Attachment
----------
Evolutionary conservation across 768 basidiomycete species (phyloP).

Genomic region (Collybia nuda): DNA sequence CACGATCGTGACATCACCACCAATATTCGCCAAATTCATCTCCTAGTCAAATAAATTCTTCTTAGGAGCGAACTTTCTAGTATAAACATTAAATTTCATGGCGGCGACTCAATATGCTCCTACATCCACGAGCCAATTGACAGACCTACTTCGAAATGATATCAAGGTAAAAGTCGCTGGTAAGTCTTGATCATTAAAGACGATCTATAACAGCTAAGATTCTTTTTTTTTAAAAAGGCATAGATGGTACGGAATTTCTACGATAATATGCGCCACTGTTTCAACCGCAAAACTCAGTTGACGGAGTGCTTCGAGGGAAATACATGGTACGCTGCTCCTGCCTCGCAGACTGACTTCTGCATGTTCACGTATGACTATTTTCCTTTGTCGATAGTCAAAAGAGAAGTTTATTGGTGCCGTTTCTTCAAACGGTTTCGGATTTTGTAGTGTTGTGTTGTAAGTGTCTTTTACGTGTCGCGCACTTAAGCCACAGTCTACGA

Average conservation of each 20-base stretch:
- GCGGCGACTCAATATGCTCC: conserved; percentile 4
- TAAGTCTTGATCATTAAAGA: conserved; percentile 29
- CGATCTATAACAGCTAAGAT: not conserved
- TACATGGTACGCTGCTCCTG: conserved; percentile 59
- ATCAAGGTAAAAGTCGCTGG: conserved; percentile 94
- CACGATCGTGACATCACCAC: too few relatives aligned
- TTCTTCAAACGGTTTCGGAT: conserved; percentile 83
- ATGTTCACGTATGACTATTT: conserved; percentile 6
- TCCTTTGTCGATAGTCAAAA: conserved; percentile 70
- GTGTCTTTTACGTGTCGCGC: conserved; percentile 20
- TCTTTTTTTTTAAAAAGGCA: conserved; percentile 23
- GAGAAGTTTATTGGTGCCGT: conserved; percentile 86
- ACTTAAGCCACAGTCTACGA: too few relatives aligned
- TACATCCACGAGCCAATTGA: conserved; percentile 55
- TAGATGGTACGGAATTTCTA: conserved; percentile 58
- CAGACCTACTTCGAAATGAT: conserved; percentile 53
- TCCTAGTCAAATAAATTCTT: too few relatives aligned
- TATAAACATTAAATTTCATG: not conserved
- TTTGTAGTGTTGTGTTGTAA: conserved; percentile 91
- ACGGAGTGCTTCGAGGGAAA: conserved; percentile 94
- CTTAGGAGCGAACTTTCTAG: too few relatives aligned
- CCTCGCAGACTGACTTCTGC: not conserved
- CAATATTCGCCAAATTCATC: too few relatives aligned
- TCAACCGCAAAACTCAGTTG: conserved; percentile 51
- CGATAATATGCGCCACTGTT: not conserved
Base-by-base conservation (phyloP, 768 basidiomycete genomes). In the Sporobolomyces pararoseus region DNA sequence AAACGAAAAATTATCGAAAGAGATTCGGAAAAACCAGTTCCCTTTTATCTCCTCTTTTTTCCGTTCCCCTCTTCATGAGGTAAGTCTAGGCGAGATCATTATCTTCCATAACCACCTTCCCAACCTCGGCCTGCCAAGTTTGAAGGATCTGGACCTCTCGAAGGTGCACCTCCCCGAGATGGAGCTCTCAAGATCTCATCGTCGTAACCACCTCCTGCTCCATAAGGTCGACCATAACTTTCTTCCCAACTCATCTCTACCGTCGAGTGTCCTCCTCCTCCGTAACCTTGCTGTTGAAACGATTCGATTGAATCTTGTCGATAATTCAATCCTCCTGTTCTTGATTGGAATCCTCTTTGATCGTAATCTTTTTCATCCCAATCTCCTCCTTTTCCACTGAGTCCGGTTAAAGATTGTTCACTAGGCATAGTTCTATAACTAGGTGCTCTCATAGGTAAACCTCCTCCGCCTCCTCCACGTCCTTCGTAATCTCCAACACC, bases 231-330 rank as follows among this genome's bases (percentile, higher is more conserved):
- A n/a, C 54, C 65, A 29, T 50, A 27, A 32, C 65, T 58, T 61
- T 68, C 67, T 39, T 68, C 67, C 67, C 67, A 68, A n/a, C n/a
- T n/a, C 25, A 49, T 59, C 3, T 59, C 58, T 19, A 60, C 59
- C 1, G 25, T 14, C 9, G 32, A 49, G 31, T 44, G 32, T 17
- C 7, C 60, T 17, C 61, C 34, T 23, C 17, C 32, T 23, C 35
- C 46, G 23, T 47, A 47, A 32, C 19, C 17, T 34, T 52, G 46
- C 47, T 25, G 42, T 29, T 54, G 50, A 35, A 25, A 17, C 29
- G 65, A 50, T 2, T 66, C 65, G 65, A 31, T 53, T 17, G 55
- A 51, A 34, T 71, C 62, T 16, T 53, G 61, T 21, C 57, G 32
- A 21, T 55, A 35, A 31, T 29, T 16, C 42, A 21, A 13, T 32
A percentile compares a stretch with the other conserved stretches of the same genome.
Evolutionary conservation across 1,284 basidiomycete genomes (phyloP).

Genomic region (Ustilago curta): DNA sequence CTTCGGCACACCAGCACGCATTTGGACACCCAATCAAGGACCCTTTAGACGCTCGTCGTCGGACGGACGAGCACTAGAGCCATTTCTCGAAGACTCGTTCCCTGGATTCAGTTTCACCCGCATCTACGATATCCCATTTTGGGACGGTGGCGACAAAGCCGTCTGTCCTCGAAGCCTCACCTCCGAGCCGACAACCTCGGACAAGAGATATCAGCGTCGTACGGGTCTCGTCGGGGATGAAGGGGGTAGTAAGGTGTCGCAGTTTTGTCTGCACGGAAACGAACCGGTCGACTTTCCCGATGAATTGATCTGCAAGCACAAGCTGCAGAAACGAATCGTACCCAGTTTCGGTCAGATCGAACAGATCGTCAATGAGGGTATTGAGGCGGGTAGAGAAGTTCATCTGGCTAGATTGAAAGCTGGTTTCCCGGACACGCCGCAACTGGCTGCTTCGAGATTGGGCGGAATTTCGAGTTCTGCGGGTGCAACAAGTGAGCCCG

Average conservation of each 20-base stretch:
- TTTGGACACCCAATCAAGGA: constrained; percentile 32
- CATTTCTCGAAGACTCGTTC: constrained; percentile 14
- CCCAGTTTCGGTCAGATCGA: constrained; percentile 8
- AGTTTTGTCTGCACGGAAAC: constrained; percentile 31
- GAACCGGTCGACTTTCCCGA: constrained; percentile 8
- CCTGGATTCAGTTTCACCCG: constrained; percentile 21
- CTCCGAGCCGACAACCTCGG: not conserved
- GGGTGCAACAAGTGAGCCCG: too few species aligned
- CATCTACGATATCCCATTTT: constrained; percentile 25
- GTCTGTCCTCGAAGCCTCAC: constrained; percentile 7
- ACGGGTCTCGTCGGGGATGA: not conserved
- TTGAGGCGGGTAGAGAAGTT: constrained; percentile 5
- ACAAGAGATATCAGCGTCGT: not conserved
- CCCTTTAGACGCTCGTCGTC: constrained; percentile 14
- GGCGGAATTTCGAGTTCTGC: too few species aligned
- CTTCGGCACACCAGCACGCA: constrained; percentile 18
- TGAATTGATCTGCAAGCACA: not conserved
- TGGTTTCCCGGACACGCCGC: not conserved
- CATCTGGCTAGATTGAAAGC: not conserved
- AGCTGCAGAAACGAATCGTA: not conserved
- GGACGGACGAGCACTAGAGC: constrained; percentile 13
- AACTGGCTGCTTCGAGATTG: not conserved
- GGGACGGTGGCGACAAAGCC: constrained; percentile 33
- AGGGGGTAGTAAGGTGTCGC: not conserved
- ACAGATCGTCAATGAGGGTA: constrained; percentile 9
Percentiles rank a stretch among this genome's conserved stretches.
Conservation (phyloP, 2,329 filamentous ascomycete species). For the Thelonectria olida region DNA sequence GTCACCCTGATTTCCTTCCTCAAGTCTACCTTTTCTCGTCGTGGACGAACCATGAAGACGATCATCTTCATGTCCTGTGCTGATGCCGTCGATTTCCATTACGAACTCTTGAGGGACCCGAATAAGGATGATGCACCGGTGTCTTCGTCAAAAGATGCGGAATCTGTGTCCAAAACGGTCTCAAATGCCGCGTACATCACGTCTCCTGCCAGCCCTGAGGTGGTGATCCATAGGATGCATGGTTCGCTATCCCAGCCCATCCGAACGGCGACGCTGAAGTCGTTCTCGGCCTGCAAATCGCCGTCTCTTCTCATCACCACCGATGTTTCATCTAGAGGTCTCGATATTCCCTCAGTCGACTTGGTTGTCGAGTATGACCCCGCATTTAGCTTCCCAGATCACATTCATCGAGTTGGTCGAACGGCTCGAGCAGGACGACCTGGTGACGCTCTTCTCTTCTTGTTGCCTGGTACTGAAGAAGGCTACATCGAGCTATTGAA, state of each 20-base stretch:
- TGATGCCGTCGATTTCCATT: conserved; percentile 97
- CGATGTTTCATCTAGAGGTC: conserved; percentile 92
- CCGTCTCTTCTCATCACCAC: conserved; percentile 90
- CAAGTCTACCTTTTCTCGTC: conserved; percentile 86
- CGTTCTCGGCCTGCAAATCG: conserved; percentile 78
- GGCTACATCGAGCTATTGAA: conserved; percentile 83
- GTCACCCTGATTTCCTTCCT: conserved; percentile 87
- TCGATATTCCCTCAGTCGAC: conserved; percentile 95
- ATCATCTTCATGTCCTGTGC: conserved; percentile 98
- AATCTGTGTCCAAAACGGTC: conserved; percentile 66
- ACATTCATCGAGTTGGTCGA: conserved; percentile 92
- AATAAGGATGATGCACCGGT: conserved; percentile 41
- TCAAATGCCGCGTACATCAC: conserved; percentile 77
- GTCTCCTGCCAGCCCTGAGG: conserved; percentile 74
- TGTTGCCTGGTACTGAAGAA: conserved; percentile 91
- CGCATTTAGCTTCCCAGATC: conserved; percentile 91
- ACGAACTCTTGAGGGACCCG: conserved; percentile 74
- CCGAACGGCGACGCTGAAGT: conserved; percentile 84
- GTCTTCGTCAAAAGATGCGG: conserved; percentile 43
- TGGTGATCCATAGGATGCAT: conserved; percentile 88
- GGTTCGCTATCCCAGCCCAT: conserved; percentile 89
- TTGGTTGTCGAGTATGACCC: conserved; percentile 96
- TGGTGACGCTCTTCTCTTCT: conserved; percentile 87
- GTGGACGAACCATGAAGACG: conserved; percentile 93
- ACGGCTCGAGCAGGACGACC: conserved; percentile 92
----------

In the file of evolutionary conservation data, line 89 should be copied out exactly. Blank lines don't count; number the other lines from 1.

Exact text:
- GTCTTCGTCAAAAGATGCGG: conserved; percentile 43